Again Nemle teased her, knowing just how uncongenial these tasks were. They were necessary though since Nemle’s herbs, her teas and tisanes and her salves and ointments were the chief portion of their livelihood. Marheh sculpted small pieces from clay and these were fired and sold at markets or stores in the villages they visited, but times were hard and her work was not selling as well as it had two or three years ago.

Marheh groaned theatrically in response to the teasing and Nemle laughed again.

Earning a living was only a small part of their work though. Their real job was more important, or so it seemed to them. Moving on, day after day, a few hours at a time, they brought their disciplines of mind and soul to the land, to listen for its health and sing light against encroaching darkness.

At the Gathering they had just attended routes were determined so that the eighty odd Silberay boats were distributed evenly. Any particular problems that had arisen over the previous two years were discussed and Silberay with appropriate skills sent in the appropriate direction to investigate. Apprentice classes were held for those apprentices in the first ten years of their apprenticeship and Marheh had not always found it easy to play the pupil when a teacher did not live up to the high standard set by Nemle, her mentor. She was exceptionally talented at the discipline of the mind and as a consequence more had been asked of her than was normal for an apprentice at her level.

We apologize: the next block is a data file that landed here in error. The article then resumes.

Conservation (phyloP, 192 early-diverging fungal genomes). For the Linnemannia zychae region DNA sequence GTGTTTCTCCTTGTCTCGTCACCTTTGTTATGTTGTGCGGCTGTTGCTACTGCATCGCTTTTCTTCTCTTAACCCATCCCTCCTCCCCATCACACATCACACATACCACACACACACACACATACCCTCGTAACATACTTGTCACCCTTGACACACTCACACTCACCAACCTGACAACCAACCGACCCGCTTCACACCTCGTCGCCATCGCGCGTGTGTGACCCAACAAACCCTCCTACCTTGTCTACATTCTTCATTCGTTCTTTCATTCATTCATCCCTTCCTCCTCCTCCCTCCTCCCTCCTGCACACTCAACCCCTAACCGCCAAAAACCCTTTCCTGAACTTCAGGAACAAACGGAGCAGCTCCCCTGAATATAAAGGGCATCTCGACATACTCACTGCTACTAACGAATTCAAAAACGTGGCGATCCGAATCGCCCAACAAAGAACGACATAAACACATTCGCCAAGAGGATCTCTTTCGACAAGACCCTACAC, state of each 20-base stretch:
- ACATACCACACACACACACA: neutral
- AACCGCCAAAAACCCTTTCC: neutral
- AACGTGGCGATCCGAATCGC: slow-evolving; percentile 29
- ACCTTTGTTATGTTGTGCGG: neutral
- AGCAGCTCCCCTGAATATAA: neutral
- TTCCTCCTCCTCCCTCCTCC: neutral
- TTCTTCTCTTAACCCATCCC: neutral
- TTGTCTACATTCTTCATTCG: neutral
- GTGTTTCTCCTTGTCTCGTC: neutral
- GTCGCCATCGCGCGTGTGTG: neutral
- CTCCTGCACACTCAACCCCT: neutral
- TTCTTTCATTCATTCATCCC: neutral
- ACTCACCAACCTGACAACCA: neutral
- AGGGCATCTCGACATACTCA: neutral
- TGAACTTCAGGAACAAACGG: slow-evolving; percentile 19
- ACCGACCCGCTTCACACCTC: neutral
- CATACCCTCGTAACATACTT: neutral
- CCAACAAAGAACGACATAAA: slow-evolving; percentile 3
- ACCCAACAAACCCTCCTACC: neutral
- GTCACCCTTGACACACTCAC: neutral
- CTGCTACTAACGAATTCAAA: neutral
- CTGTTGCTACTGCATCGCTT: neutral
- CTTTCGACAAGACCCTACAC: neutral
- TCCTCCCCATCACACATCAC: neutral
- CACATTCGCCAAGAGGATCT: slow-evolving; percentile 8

Nemle was reflecting on this as she watched her, intent on her steering, happy and purposeful. She had not given an entirely honest response to Marheh’s question about their job. She had in fact protested when decisions were being made that she was too old and Marheh too young, that too much would fall on Marheh too soon if they were to try to do what was being asked of them, but even while she objected she knew that they were the best fitted for the task. It was not just their combined talent, but also the focus of the trouble. Their route involved the Clanning Branch and Clanning was her home town. She would have to tell Marheh tonight.

She pulled her cloak tighter around her, needing its comfort as well as its warmth.

“Why don’t you go in Mama Nemle?”

Marheh had noticed her action.

“It seems to be getting colder and I can manage.”

“Not just yet. I know you can manage but I want my share of the landscape, even when it is cold and bleak.”